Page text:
The Elora Subdivision lost most of its freight traffic until by 1987 traffic had declined from an average of less than one car per week to less than two per month. Rail was a mixture of 72, 80, 85 and 100 pound, in poor condition as were the ties and gravel ballast. It had a 15 mph maximum speed with a number of restrictions of 5 and 10mph. and a weight restriction of only 220,000 pounds. Ruling grades were eastward 1.63% at Mile 26.5 and westward 1.49% at Mile 0.21, Cataract. It was all abandoned (Mile 0.0 to 29.5) by NTA Decision issued December 21, 1987. The right-of-way has since become a trail. 

Abandonded right-of-way across the Shand Dam. Norm Conway 

Abandoned Elora Sub. right-of-way in Fergus. Eugene D. Burles 
Gartshore Street looking east. Looking west. GSW station grounds now parking lot.

 

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Posted by Jones1945 on Saturday, January 26, 2019 11:44 AM

Such an interesting way to promote their product! The branch line is gone but the Beatty washer is still can be found on YouTube. CoffeeLaugh

https://wcma.pastperfectonline.com/archive/642AC4E1-393C-4669-A451-214794270731

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Posted by Miningman on Saturday, January 26, 2019 12:45 PM

Thanks Jones.. Love how those 2 pictures show the doubling of the motive power after the initial embarassement os stalling when using only one. Last 'photo train' was 1956, that after a long lapse, but still steam powered.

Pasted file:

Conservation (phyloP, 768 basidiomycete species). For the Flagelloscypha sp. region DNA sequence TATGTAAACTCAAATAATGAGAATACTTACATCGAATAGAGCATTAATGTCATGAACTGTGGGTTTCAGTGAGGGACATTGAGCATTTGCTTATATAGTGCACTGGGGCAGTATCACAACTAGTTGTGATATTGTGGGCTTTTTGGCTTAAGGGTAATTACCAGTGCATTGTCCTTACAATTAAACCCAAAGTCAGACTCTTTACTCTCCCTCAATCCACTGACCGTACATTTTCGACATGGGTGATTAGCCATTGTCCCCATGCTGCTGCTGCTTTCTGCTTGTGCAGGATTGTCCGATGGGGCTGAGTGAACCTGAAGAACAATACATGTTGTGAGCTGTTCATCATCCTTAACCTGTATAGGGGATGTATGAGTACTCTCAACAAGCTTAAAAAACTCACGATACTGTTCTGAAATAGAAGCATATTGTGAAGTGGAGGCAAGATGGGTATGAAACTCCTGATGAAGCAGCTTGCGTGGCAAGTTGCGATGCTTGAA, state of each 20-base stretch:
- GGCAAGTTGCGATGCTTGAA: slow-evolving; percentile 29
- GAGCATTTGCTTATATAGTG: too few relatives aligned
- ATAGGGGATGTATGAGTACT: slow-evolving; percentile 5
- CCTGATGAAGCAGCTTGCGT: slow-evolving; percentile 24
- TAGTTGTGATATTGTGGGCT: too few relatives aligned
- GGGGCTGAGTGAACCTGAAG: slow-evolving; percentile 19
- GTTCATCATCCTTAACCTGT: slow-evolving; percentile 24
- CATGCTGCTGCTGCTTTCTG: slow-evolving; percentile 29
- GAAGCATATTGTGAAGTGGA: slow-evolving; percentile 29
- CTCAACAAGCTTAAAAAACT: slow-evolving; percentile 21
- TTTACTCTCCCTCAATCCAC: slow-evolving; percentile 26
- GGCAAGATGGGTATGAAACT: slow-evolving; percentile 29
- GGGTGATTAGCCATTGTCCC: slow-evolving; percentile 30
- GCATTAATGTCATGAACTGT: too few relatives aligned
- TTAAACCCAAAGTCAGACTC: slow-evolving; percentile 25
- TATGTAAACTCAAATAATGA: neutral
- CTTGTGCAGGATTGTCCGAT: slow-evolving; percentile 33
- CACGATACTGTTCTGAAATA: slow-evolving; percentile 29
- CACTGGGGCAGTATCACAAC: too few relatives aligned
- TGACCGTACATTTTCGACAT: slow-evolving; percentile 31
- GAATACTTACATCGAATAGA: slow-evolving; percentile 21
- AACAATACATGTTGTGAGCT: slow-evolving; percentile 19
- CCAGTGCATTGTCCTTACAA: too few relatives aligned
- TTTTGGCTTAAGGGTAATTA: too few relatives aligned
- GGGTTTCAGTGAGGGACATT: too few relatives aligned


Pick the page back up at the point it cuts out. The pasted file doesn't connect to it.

That is still a beautiful area, rural and Mennonite country with their horse and buggies. 

Rails lasted well over a hundred years. I can imagine the tales and stories. Zero left.

Line opened Dec 1879, granted abondonment Dec 1987.

The turntable remained serviceable but little used like everything else including the tracks themselves
since trains seldom ventured beyond Fergus in the last years of the Elora Sub. July 1962 R.L.Kennedy

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Posted by Miningman on Saturday, January 26, 2019 1:48 PM

Fergus home of the Scottish Festival, games and pipe band competitions. Tossing those log poles around! 

The Elora gorge is beautiful.

From Mike:

Vince, thanks for Fergus, never heard of it, glad to finally have. 

 
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Posted by Flintlock76 on Saturday, January 26, 2019 3:53 PM

I knew I shouldn't have listened to those pipes.

Now I'm fighting the urge to get Brown Bess down from over the fireplace and assault some enemy position!   Lightning

Bayonet's already fixed, so I don't have to bother looking for it!  

PS:  I watched the video of the Beatty washing machine.  How old is it?  80, 90, maybe 100 years old?  And it still works!  No "planned obsolesence" there!   They sure built 'em good!

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Posted by Miningman on Saturday, January 26, 2019 5:44 PM

Easy Flintlock... I know the pipes can be stirring, international in scope, knows no boundaries! Even way up here we get piped onto the ice for the playoffs in curling. It's quite enthralling